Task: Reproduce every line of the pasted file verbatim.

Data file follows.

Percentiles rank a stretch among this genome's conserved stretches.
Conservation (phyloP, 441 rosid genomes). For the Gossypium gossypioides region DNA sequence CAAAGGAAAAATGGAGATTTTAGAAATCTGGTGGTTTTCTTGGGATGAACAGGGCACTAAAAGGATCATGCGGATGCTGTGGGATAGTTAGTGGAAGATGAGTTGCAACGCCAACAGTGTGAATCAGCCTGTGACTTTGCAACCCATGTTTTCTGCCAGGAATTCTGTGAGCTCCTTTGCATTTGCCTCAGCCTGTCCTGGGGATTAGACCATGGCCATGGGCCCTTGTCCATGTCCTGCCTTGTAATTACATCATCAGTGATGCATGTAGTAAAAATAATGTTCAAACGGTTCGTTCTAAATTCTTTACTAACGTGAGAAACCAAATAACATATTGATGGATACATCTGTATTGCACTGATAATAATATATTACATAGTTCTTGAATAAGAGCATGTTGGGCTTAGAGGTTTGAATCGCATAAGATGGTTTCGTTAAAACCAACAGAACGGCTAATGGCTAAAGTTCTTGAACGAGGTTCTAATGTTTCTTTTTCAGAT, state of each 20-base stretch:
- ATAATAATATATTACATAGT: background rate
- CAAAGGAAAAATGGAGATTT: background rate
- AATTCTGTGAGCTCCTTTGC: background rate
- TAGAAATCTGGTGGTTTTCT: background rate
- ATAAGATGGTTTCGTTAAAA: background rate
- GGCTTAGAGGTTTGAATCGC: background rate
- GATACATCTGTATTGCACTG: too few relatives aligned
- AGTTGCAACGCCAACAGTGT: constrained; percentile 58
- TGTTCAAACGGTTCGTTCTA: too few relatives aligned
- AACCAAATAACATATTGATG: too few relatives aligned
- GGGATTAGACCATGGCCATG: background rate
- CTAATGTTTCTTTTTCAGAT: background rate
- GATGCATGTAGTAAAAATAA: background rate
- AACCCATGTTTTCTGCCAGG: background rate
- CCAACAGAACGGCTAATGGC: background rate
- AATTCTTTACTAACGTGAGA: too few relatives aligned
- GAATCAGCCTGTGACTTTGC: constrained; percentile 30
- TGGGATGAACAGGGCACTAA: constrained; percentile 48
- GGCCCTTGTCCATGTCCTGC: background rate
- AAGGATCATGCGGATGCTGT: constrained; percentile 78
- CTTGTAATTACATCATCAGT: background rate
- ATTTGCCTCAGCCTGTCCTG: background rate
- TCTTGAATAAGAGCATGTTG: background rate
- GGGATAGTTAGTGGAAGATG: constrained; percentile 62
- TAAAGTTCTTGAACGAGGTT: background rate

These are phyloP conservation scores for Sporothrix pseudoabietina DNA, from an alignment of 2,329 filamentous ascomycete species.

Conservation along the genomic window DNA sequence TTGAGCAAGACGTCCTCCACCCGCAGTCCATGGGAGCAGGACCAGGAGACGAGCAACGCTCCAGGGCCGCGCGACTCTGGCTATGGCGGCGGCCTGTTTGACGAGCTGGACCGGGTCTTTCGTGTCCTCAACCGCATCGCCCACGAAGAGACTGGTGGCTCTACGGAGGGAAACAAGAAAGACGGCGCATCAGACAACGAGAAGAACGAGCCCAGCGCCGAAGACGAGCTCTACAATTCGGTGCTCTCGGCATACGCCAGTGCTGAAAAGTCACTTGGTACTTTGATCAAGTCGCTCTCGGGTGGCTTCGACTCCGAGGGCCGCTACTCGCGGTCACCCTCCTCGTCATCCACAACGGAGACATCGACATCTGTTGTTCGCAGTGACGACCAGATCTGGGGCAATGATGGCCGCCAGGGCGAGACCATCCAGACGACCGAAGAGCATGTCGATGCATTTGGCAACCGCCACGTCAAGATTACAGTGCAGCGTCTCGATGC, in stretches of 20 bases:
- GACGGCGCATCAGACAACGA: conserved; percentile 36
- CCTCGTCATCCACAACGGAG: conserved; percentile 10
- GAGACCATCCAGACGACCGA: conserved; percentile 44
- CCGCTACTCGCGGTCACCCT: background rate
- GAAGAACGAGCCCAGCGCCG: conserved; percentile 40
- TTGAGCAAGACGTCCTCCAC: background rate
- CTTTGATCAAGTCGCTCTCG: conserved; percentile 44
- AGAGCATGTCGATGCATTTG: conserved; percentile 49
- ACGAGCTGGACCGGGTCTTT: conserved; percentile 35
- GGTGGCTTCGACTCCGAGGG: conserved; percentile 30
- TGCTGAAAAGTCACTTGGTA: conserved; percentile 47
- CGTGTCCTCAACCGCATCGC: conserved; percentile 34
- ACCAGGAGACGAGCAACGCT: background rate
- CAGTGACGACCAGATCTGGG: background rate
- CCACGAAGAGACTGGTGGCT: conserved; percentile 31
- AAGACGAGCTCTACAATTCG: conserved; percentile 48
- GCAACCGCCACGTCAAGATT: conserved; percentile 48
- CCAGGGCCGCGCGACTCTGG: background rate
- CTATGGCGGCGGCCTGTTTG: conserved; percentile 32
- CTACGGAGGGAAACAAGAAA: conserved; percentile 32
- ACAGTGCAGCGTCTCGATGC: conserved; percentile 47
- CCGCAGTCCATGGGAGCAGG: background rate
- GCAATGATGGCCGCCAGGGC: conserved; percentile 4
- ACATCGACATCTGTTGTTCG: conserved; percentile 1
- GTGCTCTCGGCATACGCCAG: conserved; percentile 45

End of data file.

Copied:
Percentiles rank a stretch among this genome's conserved stretches.
Conservation (phyloP, 441 rosid genomes). For the Gossypium gossypioides region DNA sequence CAAAGGAAAAATGGAGATTTTAGAAATCTGGTGGTTTTCTTGGGATGAACAGGGCACTAAAAGGATCATGCGGATGCTGTGGGATAGTTAGTGGAAGATGAGTTGCAACGCCAACAGTGTGAATCAGCCTGTGACTTTGCAACCCATGTTTTCTGCCAGGAATTCTGTGAGCTCCTTTGCATTTGCCTCAGCCTGTCCTGGGGATTAGACCATGGCCATGGGCCCTTGTCCATGTCCTGCCTTGTAATTACATCATCAGTGATGCATGTAGTAAAAATAATGTTCAAACGGTTCGTTCTAAATTCTTTACTAACGTGAGAAACCAAATAACATATTGATGGATACATCTGTATTGCACTGATAATAATATATTACATAGTTCTTGAATAAGAGCATGTTGGGCTTAGAGGTTTGAATCGCATAAGATGGTTTCGTTAAAACCAACAGAACGGCTAATGGCTAAAGTTCTTGAACGAGGTTCTAATGTTTCTTTTTCAGAT, state of each 20-base stretch:
- ATAATAATATATTACATAGT: background rate
- CAAAGGAAAAATGGAGATTT: background rate
- AATTCTGTGAGCTCCTTTGC: background rate
- TAGAAATCTGGTGGTTTTCT: background rate
- ATAAGATGGTTTCGTTAAAA: background rate
- GGCTTAGAGGTTTGAATCGC: background rate
- GATACATCTGTATTGCACTG: too few relatives aligned
- AGTTGCAACGCCAACAGTGT: constrained; percentile 58
- TGTTCAAACGGTTCGTTCTA: too few relatives aligned
- AACCAAATAACATATTGATG: too few relatives aligned
- GGGATTAGACCATGGCCATG: background rate
- CTAATGTTTCTTTTTCAGAT: background rate
- GATGCATGTAGTAAAAATAA: background rate
- AACCCATGTTTTCTGCCAGG: background rate
- CCAACAGAACGGCTAATGGC: background rate
- AATTCTTTACTAACGTGAGA: too few relatives aligned
- GAATCAGCCTGTGACTTTGC: constrained; percentile 30
- TGGGATGAACAGGGCACTAA: constrained; percentile 48
- GGCCCTTGTCCATGTCCTGC: background rate
- AAGGATCATGCGGATGCTGT: constrained; percentile 78
- CTTGTAATTACATCATCAGT: background rate
- ATTTGCCTCAGCCTGTCCTG: background rate
- TCTTGAATAAGAGCATGTTG: background rate
- GGGATAGTTAGTGGAAGATG: constrained; percentile 62
- TAAAGTTCTTGAACGAGGTT: background rate

These are phyloP conservation scores for Sporothrix pseudoabietina DNA, from an alignment of 2,329 filamentous ascomycete species.

Conservation along the genomic window DNA sequence TTGAGCAAGACGTCCTCCACCCGCAGTCCATGGGAGCAGGACCAGGAGACGAGCAACGCTCCAGGGCCGCGCGACTCTGGCTATGGCGGCGGCCTGTTTGACGAGCTGGACCGGGTCTTTCGTGTCCTCAACCGCATCGCCCACGAAGAGACTGGTGGCTCTACGGAGGGAAACAAGAAAGACGGCGCATCAGACAACGAGAAGAACGAGCCCAGCGCCGAAGACGAGCTCTACAATTCGGTGCTCTCGGCATACGCCAGTGCTGAAAAGTCACTTGGTACTTTGATCAAGTCGCTCTCGGGTGGCTTCGACTCCGAGGGCCGCTACTCGCGGTCACCCTCCTCGTCATCCACAACGGAGACATCGACATCTGTTGTTCGCAGTGACGACCAGATCTGGGGCAATGATGGCCGCCAGGGCGAGACCATCCAGACGACCGAAGAGCATGTCGATGCATTTGGCAACCGCCACGTCAAGATTACAGTGCAGCGTCTCGATGC, in stretches of 20 bases:
- GACGGCGCATCAGACAACGA: conserved; percentile 36
- CCTCGTCATCCACAACGGAG: conserved; percentile 10
- GAGACCATCCAGACGACCGA: conserved; percentile 44
- CCGCTACTCGCGGTCACCCT: background rate
- GAAGAACGAGCCCAGCGCCG: conserved; percentile 40
- TTGAGCAAGACGTCCTCCAC: background rate
- CTTTGATCAAGTCGCTCTCG: conserved; percentile 44
- AGAGCATGTCGATGCATTTG: conserved; percentile 49
- ACGAGCTGGACCGGGTCTTT: conserved; percentile 35
- GGTGGCTTCGACTCCGAGGG: conserved; percentile 30
- TGCTGAAAAGTCACTTGGTA: conserved; percentile 47
- CGTGTCCTCAACCGCATCGC: conserved; percentile 34
- ACCAGGAGACGAGCAACGCT: background rate
- CAGTGACGACCAGATCTGGG: background rate
- CCACGAAGAGACTGGTGGCT: conserved; percentile 31
- AAGACGAGCTCTACAATTCG: conserved; percentile 48
- GCAACCGCCACGTCAAGATT: conserved; percentile 48
- CCAGGGCCGCGCGACTCTGG: background rate
- CTATGGCGGCGGCCTGTTTG: conserved; percentile 32
- CTACGGAGGGAAACAAGAAA: conserved; percentile 32
- ACAGTGCAGCGTCTCGATGC: conserved; percentile 47
- CCGCAGTCCATGGGAGCAGG: background rate
- GCAATGATGGCCGCCAGGGC: conserved; percentile 4
- ACATCGACATCTGTTGTTCG: conserved; percentile 1
- GTGCTCTCGGCATACGCCAG: conserved; percentile 45